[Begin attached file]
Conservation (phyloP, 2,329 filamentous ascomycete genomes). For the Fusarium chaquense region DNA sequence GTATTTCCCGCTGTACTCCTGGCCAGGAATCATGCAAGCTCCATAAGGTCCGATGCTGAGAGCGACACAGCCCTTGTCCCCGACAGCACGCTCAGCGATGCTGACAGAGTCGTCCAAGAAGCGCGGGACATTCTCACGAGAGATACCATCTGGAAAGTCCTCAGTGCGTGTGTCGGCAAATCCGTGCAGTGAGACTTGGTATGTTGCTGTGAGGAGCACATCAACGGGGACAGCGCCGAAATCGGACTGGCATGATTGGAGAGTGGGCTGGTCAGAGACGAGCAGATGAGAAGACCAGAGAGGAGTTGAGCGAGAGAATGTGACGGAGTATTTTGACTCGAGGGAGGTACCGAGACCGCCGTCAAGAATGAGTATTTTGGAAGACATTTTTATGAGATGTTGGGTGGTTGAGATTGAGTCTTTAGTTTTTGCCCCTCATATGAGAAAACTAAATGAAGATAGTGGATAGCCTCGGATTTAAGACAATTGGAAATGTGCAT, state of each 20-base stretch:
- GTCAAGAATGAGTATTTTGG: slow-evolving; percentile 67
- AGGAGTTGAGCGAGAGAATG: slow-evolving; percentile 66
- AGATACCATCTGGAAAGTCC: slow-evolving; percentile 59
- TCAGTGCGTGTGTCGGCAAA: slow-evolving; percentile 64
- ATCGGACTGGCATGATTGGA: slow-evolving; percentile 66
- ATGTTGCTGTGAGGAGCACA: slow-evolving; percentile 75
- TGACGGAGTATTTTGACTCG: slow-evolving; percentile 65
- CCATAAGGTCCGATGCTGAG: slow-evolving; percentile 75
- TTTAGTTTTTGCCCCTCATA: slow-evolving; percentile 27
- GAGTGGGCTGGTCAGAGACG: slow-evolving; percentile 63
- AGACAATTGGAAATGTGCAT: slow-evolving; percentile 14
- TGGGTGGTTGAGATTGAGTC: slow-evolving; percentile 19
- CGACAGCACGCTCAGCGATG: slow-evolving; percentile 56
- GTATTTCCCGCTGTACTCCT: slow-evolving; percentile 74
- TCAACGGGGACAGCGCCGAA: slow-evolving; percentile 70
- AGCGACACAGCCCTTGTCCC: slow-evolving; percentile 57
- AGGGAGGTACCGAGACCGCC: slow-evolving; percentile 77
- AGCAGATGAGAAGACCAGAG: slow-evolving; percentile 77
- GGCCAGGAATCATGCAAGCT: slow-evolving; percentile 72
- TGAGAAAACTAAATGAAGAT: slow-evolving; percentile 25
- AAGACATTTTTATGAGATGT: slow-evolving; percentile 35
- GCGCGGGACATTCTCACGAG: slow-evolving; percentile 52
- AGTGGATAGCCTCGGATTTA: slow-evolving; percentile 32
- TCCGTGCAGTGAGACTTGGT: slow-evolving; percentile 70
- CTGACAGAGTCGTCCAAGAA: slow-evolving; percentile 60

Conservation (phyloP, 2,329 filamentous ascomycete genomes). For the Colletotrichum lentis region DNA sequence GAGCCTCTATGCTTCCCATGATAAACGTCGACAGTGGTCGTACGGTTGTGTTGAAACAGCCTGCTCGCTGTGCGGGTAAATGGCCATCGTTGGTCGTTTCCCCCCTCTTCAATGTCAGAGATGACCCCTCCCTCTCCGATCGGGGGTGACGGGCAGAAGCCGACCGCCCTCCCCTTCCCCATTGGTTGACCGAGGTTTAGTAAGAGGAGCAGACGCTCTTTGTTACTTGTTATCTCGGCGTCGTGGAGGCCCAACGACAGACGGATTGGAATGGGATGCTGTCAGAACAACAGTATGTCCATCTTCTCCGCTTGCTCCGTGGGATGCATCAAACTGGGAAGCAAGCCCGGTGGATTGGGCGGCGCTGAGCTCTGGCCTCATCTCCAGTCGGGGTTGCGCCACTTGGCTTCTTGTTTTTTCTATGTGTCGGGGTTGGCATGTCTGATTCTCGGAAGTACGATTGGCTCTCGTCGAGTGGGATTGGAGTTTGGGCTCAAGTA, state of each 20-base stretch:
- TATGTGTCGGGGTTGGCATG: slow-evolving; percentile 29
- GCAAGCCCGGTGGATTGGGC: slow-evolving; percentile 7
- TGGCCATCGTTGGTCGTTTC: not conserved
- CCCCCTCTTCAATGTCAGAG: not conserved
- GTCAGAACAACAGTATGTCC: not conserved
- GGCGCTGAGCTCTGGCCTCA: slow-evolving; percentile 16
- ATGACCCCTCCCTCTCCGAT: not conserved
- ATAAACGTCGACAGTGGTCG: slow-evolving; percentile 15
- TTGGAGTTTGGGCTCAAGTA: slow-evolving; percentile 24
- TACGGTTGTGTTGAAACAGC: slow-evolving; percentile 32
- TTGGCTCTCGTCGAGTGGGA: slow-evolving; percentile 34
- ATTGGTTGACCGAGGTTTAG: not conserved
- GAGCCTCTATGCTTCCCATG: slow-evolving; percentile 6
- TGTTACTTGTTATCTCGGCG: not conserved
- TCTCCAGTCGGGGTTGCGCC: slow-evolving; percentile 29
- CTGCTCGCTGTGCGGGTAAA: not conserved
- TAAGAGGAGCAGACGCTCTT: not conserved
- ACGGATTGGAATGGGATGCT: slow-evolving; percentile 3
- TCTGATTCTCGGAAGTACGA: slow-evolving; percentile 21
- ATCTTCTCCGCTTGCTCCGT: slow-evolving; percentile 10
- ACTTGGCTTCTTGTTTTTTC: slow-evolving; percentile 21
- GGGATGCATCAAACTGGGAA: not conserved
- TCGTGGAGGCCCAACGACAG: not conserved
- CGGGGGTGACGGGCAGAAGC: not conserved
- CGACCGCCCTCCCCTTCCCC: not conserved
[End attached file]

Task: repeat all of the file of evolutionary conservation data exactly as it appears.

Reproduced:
Conservation (phyloP, 2,329 filamentous ascomycete genomes). For the Fusarium chaquense region DNA sequence GTATTTCCCGCTGTACTCCTGGCCAGGAATCATGCAAGCTCCATAAGGTCCGATGCTGAGAGCGACACAGCCCTTGTCCCCGACAGCACGCTCAGCGATGCTGACAGAGTCGTCCAAGAAGCGCGGGACATTCTCACGAGAGATACCATCTGGAAAGTCCTCAGTGCGTGTGTCGGCAAATCCGTGCAGTGAGACTTGGTATGTTGCTGTGAGGAGCACATCAACGGGGACAGCGCCGAAATCGGACTGGCATGATTGGAGAGTGGGCTGGTCAGAGACGAGCAGATGAGAAGACCAGAGAGGAGTTGAGCGAGAGAATGTGACGGAGTATTTTGACTCGAGGGAGGTACCGAGACCGCCGTCAAGAATGAGTATTTTGGAAGACATTTTTATGAGATGTTGGGTGGTTGAGATTGAGTCTTTAGTTTTTGCCCCTCATATGAGAAAACTAAATGAAGATAGTGGATAGCCTCGGATTTAAGACAATTGGAAATGTGCAT, state of each 20-base stretch:
- GTCAAGAATGAGTATTTTGG: slow-evolving; percentile 67
- AGGAGTTGAGCGAGAGAATG: slow-evolving; percentile 66
- AGATACCATCTGGAAAGTCC: slow-evolving; percentile 59
- TCAGTGCGTGTGTCGGCAAA: slow-evolving; percentile 64
- ATCGGACTGGCATGATTGGA: slow-evolving; percentile 66
- ATGTTGCTGTGAGGAGCACA: slow-evolving; percentile 75
- TGACGGAGTATTTTGACTCG: slow-evolving; percentile 65
- CCATAAGGTCCGATGCTGAG: slow-evolving; percentile 75
- TTTAGTTTTTGCCCCTCATA: slow-evolving; percentile 27
- GAGTGGGCTGGTCAGAGACG: slow-evolving; percentile 63
- AGACAATTGGAAATGTGCAT: slow-evolving; percentile 14
- TGGGTGGTTGAGATTGAGTC: slow-evolving; percentile 19
- CGACAGCACGCTCAGCGATG: slow-evolving; percentile 56
- GTATTTCCCGCTGTACTCCT: slow-evolving; percentile 74
- TCAACGGGGACAGCGCCGAA: slow-evolving; percentile 70
- AGCGACACAGCCCTTGTCCC: slow-evolving; percentile 57
- AGGGAGGTACCGAGACCGCC: slow-evolving; percentile 77
- AGCAGATGAGAAGACCAGAG: slow-evolving; percentile 77
- GGCCAGGAATCATGCAAGCT: slow-evolving; percentile 72
- TGAGAAAACTAAATGAAGAT: slow-evolving; percentile 25
- AAGACATTTTTATGAGATGT: slow-evolving; percentile 35
- GCGCGGGACATTCTCACGAG: slow-evolving; percentile 52
- AGTGGATAGCCTCGGATTTA: slow-evolving; percentile 32
- TCCGTGCAGTGAGACTTGGT: slow-evolving; percentile 70
- CTGACAGAGTCGTCCAAGAA: slow-evolving; percentile 60

Conservation (phyloP, 2,329 filamentous ascomycete genomes). For the Colletotrichum lentis region DNA sequence GAGCCTCTATGCTTCCCATGATAAACGTCGACAGTGGTCGTACGGTTGTGTTGAAACAGCCTGCTCGCTGTGCGGGTAAATGGCCATCGTTGGTCGTTTCCCCCCTCTTCAATGTCAGAGATGACCCCTCCCTCTCCGATCGGGGGTGACGGGCAGAAGCCGACCGCCCTCCCCTTCCCCATTGGTTGACCGAGGTTTAGTAAGAGGAGCAGACGCTCTTTGTTACTTGTTATCTCGGCGTCGTGGAGGCCCAACGACAGACGGATTGGAATGGGATGCTGTCAGAACAACAGTATGTCCATCTTCTCCGCTTGCTCCGTGGGATGCATCAAACTGGGAAGCAAGCCCGGTGGATTGGGCGGCGCTGAGCTCTGGCCTCATCTCCAGTCGGGGTTGCGCCACTTGGCTTCTTGTTTTTTCTATGTGTCGGGGTTGGCATGTCTGATTCTCGGAAGTACGATTGGCTCTCGTCGAGTGGGATTGGAGTTTGGGCTCAAGTA, state of each 20-base stretch:
- TATGTGTCGGGGTTGGCATG: slow-evolving; percentile 29
- GCAAGCCCGGTGGATTGGGC: slow-evolving; percentile 7
- TGGCCATCGTTGGTCGTTTC: not conserved
- CCCCCTCTTCAATGTCAGAG: not conserved
- GTCAGAACAACAGTATGTCC: not conserved
- GGCGCTGAGCTCTGGCCTCA: slow-evolving; percentile 16
- ATGACCCCTCCCTCTCCGAT: not conserved
- ATAAACGTCGACAGTGGTCG: slow-evolving; percentile 15
- TTGGAGTTTGGGCTCAAGTA: slow-evolving; percentile 24
- TACGGTTGTGTTGAAACAGC: slow-evolving; percentile 32
- TTGGCTCTCGTCGAGTGGGA: slow-evolving; percentile 34
- ATTGGTTGACCGAGGTTTAG: not conserved
- GAGCCTCTATGCTTCCCATG: slow-evolving; percentile 6
- TGTTACTTGTTATCTCGGCG: not conserved
- TCTCCAGTCGGGGTTGCGCC: slow-evolving; percentile 29
- CTGCTCGCTGTGCGGGTAAA: not conserved
- TAAGAGGAGCAGACGCTCTT: not conserved
- ACGGATTGGAATGGGATGCT: slow-evolving; percentile 3
- TCTGATTCTCGGAAGTACGA: slow-evolving; percentile 21
- ATCTTCTCCGCTTGCTCCGT: slow-evolving; percentile 10
- ACTTGGCTTCTTGTTTTTTC: slow-evolving; percentile 21
- GGGATGCATCAAACTGGGAA: not conserved
- TCGTGGAGGCCCAACGACAG: not conserved
- CGGGGGTGACGGGCAGAAGC: not conserved
- CGACCGCCCTCCCCTTCCCC: not conserved